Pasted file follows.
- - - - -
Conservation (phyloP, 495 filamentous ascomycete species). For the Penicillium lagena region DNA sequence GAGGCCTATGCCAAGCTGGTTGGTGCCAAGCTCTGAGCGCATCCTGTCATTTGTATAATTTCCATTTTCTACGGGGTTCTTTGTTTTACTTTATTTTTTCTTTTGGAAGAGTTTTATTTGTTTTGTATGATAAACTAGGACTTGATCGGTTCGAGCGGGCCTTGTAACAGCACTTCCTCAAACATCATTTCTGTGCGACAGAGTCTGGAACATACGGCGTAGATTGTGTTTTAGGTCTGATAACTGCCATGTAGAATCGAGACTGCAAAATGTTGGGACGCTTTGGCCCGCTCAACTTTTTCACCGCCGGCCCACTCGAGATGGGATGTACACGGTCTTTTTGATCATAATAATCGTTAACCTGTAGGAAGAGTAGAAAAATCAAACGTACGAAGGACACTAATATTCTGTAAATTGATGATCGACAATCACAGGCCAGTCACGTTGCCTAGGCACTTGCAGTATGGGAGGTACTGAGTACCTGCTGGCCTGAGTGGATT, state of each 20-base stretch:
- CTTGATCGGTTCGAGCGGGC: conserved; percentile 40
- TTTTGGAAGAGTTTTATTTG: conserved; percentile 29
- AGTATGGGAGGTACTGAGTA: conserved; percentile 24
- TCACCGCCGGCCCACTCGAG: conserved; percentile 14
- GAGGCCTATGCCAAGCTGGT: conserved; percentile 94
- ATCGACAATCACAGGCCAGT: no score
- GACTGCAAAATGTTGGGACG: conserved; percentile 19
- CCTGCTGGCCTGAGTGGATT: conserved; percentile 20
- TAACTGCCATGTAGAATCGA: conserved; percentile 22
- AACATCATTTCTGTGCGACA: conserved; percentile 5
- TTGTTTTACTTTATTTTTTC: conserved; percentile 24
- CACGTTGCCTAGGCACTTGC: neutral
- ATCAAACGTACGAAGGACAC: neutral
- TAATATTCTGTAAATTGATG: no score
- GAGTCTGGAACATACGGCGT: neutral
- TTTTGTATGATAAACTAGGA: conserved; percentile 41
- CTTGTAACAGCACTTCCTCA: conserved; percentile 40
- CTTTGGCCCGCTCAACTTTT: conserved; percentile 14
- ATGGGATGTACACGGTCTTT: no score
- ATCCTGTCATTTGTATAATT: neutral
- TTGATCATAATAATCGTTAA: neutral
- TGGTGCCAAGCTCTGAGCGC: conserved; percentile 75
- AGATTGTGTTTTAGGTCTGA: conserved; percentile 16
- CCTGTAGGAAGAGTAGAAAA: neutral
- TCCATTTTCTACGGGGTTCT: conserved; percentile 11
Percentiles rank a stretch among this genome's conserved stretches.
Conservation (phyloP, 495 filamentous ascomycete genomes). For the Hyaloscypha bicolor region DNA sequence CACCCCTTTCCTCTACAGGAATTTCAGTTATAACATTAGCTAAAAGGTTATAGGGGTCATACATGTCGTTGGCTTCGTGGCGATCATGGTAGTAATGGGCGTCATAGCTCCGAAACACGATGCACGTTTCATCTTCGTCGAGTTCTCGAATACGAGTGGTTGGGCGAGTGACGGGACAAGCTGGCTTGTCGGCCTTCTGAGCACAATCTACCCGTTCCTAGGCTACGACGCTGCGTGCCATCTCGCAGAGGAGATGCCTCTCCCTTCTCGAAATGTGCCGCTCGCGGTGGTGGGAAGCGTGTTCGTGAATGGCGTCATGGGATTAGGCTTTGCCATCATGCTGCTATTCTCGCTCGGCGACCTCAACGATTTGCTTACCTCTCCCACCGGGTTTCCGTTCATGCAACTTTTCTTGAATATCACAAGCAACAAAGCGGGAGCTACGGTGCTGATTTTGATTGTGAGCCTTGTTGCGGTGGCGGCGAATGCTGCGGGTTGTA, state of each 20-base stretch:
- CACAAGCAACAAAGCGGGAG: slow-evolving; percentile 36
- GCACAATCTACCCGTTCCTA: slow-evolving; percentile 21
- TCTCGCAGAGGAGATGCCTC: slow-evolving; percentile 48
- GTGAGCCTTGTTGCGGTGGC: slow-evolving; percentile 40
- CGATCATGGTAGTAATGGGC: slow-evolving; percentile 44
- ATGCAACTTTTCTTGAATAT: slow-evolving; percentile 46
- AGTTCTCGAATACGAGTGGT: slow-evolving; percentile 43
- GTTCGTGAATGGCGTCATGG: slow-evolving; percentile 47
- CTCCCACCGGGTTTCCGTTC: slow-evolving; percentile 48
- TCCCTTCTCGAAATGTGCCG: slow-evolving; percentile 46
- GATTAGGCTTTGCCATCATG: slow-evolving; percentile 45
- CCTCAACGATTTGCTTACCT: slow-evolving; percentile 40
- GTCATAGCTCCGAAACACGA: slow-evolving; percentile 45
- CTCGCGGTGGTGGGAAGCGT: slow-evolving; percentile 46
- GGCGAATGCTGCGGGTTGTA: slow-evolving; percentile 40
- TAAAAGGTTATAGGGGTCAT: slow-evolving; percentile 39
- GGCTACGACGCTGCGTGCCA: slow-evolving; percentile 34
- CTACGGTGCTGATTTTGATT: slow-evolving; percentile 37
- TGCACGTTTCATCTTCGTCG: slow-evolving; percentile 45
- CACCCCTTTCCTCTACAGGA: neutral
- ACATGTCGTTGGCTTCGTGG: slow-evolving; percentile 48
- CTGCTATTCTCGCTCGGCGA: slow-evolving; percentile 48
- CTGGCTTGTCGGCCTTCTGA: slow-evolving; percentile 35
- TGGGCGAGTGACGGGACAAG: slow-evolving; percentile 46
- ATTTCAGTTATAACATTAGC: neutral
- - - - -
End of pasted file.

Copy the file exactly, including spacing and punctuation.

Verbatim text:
Conservation (phyloP, 495 filamentous ascomycete species). For the Penicillium lagena region DNA sequence GAGGCCTATGCCAAGCTGGTTGGTGCCAAGCTCTGAGCGCATCCTGTCATTTGTATAATTTCCATTTTCTACGGGGTTCTTTGTTTTACTTTATTTTTTCTTTTGGAAGAGTTTTATTTGTTTTGTATGATAAACTAGGACTTGATCGGTTCGAGCGGGCCTTGTAACAGCACTTCCTCAAACATCATTTCTGTGCGACAGAGTCTGGAACATACGGCGTAGATTGTGTTTTAGGTCTGATAACTGCCATGTAGAATCGAGACTGCAAAATGTTGGGACGCTTTGGCCCGCTCAACTTTTTCACCGCCGGCCCACTCGAGATGGGATGTACACGGTCTTTTTGATCATAATAATCGTTAACCTGTAGGAAGAGTAGAAAAATCAAACGTACGAAGGACACTAATATTCTGTAAATTGATGATCGACAATCACAGGCCAGTCACGTTGCCTAGGCACTTGCAGTATGGGAGGTACTGAGTACCTGCTGGCCTGAGTGGATT, state of each 20-base stretch:
- CTTGATCGGTTCGAGCGGGC: conserved; percentile 40
- TTTTGGAAGAGTTTTATTTG: conserved; percentile 29
- AGTATGGGAGGTACTGAGTA: conserved; percentile 24
- TCACCGCCGGCCCACTCGAG: conserved; percentile 14
- GAGGCCTATGCCAAGCTGGT: conserved; percentile 94
- ATCGACAATCACAGGCCAGT: no score
- GACTGCAAAATGTTGGGACG: conserved; percentile 19
- CCTGCTGGCCTGAGTGGATT: conserved; percentile 20
- TAACTGCCATGTAGAATCGA: conserved; percentile 22
- AACATCATTTCTGTGCGACA: conserved; percentile 5
- TTGTTTTACTTTATTTTTTC: conserved; percentile 24
- CACGTTGCCTAGGCACTTGC: neutral
- ATCAAACGTACGAAGGACAC: neutral
- TAATATTCTGTAAATTGATG: no score
- GAGTCTGGAACATACGGCGT: neutral
- TTTTGTATGATAAACTAGGA: conserved; percentile 41
- CTTGTAACAGCACTTCCTCA: conserved; percentile 40
- CTTTGGCCCGCTCAACTTTT: conserved; percentile 14
- ATGGGATGTACACGGTCTTT: no score
- ATCCTGTCATTTGTATAATT: neutral
- TTGATCATAATAATCGTTAA: neutral
- TGGTGCCAAGCTCTGAGCGC: conserved; percentile 75
- AGATTGTGTTTTAGGTCTGA: conserved; percentile 16
- CCTGTAGGAAGAGTAGAAAA: neutral
- TCCATTTTCTACGGGGTTCT: conserved; percentile 11
Percentiles rank a stretch among this genome's conserved stretches.
Conservation (phyloP, 495 filamentous ascomycete genomes). For the Hyaloscypha bicolor region DNA sequence CACCCCTTTCCTCTACAGGAATTTCAGTTATAACATTAGCTAAAAGGTTATAGGGGTCATACATGTCGTTGGCTTCGTGGCGATCATGGTAGTAATGGGCGTCATAGCTCCGAAACACGATGCACGTTTCATCTTCGTCGAGTTCTCGAATACGAGTGGTTGGGCGAGTGACGGGACAAGCTGGCTTGTCGGCCTTCTGAGCACAATCTACCCGTTCCTAGGCTACGACGCTGCGTGCCATCTCGCAGAGGAGATGCCTCTCCCTTCTCGAAATGTGCCGCTCGCGGTGGTGGGAAGCGTGTTCGTGAATGGCGTCATGGGATTAGGCTTTGCCATCATGCTGCTATTCTCGCTCGGCGACCTCAACGATTTGCTTACCTCTCCCACCGGGTTTCCGTTCATGCAACTTTTCTTGAATATCACAAGCAACAAAGCGGGAGCTACGGTGCTGATTTTGATTGTGAGCCTTGTTGCGGTGGCGGCGAATGCTGCGGGTTGTA, state of each 20-base stretch:
- CACAAGCAACAAAGCGGGAG: slow-evolving; percentile 36
- GCACAATCTACCCGTTCCTA: slow-evolving; percentile 21
- TCTCGCAGAGGAGATGCCTC: slow-evolving; percentile 48
- GTGAGCCTTGTTGCGGTGGC: slow-evolving; percentile 40
- CGATCATGGTAGTAATGGGC: slow-evolving; percentile 44
- ATGCAACTTTTCTTGAATAT: slow-evolving; percentile 46
- AGTTCTCGAATACGAGTGGT: slow-evolving; percentile 43
- GTTCGTGAATGGCGTCATGG: slow-evolving; percentile 47
- CTCCCACCGGGTTTCCGTTC: slow-evolving; percentile 48
- TCCCTTCTCGAAATGTGCCG: slow-evolving; percentile 46
- GATTAGGCTTTGCCATCATG: slow-evolving; percentile 45
- CCTCAACGATTTGCTTACCT: slow-evolving; percentile 40
- GTCATAGCTCCGAAACACGA: slow-evolving; percentile 45
- CTCGCGGTGGTGGGAAGCGT: slow-evolving; percentile 46
- GGCGAATGCTGCGGGTTGTA: slow-evolving; percentile 40
- TAAAAGGTTATAGGGGTCAT: slow-evolving; percentile 39
- GGCTACGACGCTGCGTGCCA: slow-evolving; percentile 34
- CTACGGTGCTGATTTTGATT: slow-evolving; percentile 37
- TGCACGTTTCATCTTCGTCG: slow-evolving; percentile 45
- CACCCCTTTCCTCTACAGGA: neutral
- ACATGTCGTTGGCTTCGTGG: slow-evolving; percentile 48
- CTGCTATTCTCGCTCGGCGA: slow-evolving; percentile 48
- CTGGCTTGTCGGCCTTCTGA: slow-evolving; percentile 35
- TGGGCGAGTGACGGGACAAG: slow-evolving; percentile 46
- ATTTCAGTTATAACATTAGC: neutral